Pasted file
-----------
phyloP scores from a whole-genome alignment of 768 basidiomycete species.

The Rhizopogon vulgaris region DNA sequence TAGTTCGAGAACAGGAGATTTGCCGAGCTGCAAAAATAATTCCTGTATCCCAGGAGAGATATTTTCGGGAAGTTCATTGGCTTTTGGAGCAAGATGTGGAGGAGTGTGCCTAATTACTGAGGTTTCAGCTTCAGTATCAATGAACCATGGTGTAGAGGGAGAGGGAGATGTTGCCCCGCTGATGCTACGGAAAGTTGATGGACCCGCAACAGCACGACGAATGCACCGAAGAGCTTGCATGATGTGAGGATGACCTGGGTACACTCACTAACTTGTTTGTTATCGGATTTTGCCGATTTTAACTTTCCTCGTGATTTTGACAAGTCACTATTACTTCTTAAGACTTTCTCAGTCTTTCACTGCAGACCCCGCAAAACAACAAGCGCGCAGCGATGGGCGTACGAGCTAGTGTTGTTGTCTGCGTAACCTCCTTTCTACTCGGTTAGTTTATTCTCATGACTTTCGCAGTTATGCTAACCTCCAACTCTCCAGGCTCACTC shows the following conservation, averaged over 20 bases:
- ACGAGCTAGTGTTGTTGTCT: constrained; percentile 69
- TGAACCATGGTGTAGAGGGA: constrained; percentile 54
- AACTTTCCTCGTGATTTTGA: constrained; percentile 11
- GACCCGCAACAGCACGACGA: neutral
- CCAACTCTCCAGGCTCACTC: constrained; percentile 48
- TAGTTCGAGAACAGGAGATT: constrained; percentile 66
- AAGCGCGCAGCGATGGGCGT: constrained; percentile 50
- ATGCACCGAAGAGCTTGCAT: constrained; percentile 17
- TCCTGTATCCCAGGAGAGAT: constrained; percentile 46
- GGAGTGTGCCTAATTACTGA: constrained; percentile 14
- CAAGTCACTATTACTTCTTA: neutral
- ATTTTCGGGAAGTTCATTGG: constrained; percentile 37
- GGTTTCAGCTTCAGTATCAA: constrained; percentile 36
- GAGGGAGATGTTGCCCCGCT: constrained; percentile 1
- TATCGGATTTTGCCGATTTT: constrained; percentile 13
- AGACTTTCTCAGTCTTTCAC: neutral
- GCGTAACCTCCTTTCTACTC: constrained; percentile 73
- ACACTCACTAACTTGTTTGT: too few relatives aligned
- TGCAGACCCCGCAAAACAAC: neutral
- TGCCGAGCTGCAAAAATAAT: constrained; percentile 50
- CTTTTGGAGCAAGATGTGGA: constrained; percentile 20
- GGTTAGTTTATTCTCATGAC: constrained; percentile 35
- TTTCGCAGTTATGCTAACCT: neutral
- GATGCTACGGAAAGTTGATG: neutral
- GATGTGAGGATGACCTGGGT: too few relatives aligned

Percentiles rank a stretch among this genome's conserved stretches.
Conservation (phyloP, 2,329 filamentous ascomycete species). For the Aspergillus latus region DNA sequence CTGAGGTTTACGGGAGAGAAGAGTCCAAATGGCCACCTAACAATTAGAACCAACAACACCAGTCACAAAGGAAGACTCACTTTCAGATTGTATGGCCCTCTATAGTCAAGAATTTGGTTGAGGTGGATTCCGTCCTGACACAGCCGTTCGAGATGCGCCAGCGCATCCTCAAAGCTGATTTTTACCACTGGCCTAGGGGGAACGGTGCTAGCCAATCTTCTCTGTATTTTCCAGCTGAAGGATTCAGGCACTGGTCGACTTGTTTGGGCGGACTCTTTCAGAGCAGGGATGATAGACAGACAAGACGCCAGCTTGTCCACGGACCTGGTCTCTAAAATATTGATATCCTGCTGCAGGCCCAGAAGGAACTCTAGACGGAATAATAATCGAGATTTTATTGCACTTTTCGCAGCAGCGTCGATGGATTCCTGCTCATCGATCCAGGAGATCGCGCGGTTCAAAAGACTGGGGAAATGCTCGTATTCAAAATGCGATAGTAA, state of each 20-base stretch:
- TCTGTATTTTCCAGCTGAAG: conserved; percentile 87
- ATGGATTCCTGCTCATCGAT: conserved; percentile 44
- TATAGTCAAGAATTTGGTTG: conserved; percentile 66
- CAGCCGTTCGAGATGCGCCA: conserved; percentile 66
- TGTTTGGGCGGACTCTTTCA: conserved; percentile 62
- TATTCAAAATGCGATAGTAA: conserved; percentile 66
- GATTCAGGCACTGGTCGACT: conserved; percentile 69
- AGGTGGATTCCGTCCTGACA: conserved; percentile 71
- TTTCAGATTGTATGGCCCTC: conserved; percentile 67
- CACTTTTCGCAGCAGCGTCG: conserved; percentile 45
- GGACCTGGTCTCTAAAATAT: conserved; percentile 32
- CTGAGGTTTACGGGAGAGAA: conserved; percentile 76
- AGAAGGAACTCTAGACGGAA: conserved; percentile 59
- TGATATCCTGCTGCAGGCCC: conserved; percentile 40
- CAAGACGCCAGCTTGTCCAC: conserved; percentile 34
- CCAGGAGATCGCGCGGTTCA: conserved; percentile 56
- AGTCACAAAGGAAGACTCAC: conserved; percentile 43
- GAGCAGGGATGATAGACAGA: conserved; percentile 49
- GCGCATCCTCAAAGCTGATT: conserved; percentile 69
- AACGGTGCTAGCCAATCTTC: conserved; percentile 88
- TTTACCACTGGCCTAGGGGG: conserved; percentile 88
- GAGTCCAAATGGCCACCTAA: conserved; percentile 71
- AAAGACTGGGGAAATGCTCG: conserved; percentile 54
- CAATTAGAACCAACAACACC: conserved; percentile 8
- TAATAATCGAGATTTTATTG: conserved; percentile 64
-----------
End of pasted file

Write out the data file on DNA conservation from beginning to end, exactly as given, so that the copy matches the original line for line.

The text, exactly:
phyloP scores from a whole-genome alignment of 768 basidiomycete species.

The Rhizopogon vulgaris region DNA sequence TAGTTCGAGAACAGGAGATTTGCCGAGCTGCAAAAATAATTCCTGTATCCCAGGAGAGATATTTTCGGGAAGTTCATTGGCTTTTGGAGCAAGATGTGGAGGAGTGTGCCTAATTACTGAGGTTTCAGCTTCAGTATCAATGAACCATGGTGTAGAGGGAGAGGGAGATGTTGCCCCGCTGATGCTACGGAAAGTTGATGGACCCGCAACAGCACGACGAATGCACCGAAGAGCTTGCATGATGTGAGGATGACCTGGGTACACTCACTAACTTGTTTGTTATCGGATTTTGCCGATTTTAACTTTCCTCGTGATTTTGACAAGTCACTATTACTTCTTAAGACTTTCTCAGTCTTTCACTGCAGACCCCGCAAAACAACAAGCGCGCAGCGATGGGCGTACGAGCTAGTGTTGTTGTCTGCGTAACCTCCTTTCTACTCGGTTAGTTTATTCTCATGACTTTCGCAGTTATGCTAACCTCCAACTCTCCAGGCTCACTC shows the following conservation, averaged over 20 bases:
- ACGAGCTAGTGTTGTTGTCT: constrained; percentile 69
- TGAACCATGGTGTAGAGGGA: constrained; percentile 54
- AACTTTCCTCGTGATTTTGA: constrained; percentile 11
- GACCCGCAACAGCACGACGA: neutral
- CCAACTCTCCAGGCTCACTC: constrained; percentile 48
- TAGTTCGAGAACAGGAGATT: constrained; percentile 66
- AAGCGCGCAGCGATGGGCGT: constrained; percentile 50
- ATGCACCGAAGAGCTTGCAT: constrained; percentile 17
- TCCTGTATCCCAGGAGAGAT: constrained; percentile 46
- GGAGTGTGCCTAATTACTGA: constrained; percentile 14
- CAAGTCACTATTACTTCTTA: neutral
- ATTTTCGGGAAGTTCATTGG: constrained; percentile 37
- GGTTTCAGCTTCAGTATCAA: constrained; percentile 36
- GAGGGAGATGTTGCCCCGCT: constrained; percentile 1
- TATCGGATTTTGCCGATTTT: constrained; percentile 13
- AGACTTTCTCAGTCTTTCAC: neutral
- GCGTAACCTCCTTTCTACTC: constrained; percentile 73
- ACACTCACTAACTTGTTTGT: too few relatives aligned
- TGCAGACCCCGCAAAACAAC: neutral
- TGCCGAGCTGCAAAAATAAT: constrained; percentile 50
- CTTTTGGAGCAAGATGTGGA: constrained; percentile 20
- GGTTAGTTTATTCTCATGAC: constrained; percentile 35
- TTTCGCAGTTATGCTAACCT: neutral
- GATGCTACGGAAAGTTGATG: neutral
- GATGTGAGGATGACCTGGGT: too few relatives aligned

Percentiles rank a stretch among this genome's conserved stretches.
Conservation (phyloP, 2,329 filamentous ascomycete species). For the Aspergillus latus region DNA sequence CTGAGGTTTACGGGAGAGAAGAGTCCAAATGGCCACCTAACAATTAGAACCAACAACACCAGTCACAAAGGAAGACTCACTTTCAGATTGTATGGCCCTCTATAGTCAAGAATTTGGTTGAGGTGGATTCCGTCCTGACACAGCCGTTCGAGATGCGCCAGCGCATCCTCAAAGCTGATTTTTACCACTGGCCTAGGGGGAACGGTGCTAGCCAATCTTCTCTGTATTTTCCAGCTGAAGGATTCAGGCACTGGTCGACTTGTTTGGGCGGACTCTTTCAGAGCAGGGATGATAGACAGACAAGACGCCAGCTTGTCCACGGACCTGGTCTCTAAAATATTGATATCCTGCTGCAGGCCCAGAAGGAACTCTAGACGGAATAATAATCGAGATTTTATTGCACTTTTCGCAGCAGCGTCGATGGATTCCTGCTCATCGATCCAGGAGATCGCGCGGTTCAAAAGACTGGGGAAATGCTCGTATTCAAAATGCGATAGTAA, state of each 20-base stretch:
- TCTGTATTTTCCAGCTGAAG: conserved; percentile 87
- ATGGATTCCTGCTCATCGAT: conserved; percentile 44
- TATAGTCAAGAATTTGGTTG: conserved; percentile 66
- CAGCCGTTCGAGATGCGCCA: conserved; percentile 66
- TGTTTGGGCGGACTCTTTCA: conserved; percentile 62
- TATTCAAAATGCGATAGTAA: conserved; percentile 66
- GATTCAGGCACTGGTCGACT: conserved; percentile 69
- AGGTGGATTCCGTCCTGACA: conserved; percentile 71
- TTTCAGATTGTATGGCCCTC: conserved; percentile 67
- CACTTTTCGCAGCAGCGTCG: conserved; percentile 45
- GGACCTGGTCTCTAAAATAT: conserved; percentile 32
- CTGAGGTTTACGGGAGAGAA: conserved; percentile 76
- AGAAGGAACTCTAGACGGAA: conserved; percentile 59
- TGATATCCTGCTGCAGGCCC: conserved; percentile 40
- CAAGACGCCAGCTTGTCCAC: conserved; percentile 34
- CCAGGAGATCGCGCGGTTCA: conserved; percentile 56
- AGTCACAAAGGAAGACTCAC: conserved; percentile 43
- GAGCAGGGATGATAGACAGA: conserved; percentile 49
- GCGCATCCTCAAAGCTGATT: conserved; percentile 69
- AACGGTGCTAGCCAATCTTC: conserved; percentile 88
- TTTACCACTGGCCTAGGGGG: conserved; percentile 88
- GAGTCCAAATGGCCACCTAA: conserved; percentile 71
- AAAGACTGGGGAAATGCTCG: conserved; percentile 54
- CAATTAGAACCAACAACACC: conserved; percentile 8
- TAATAATCGAGATTTTATTG: conserved; percentile 64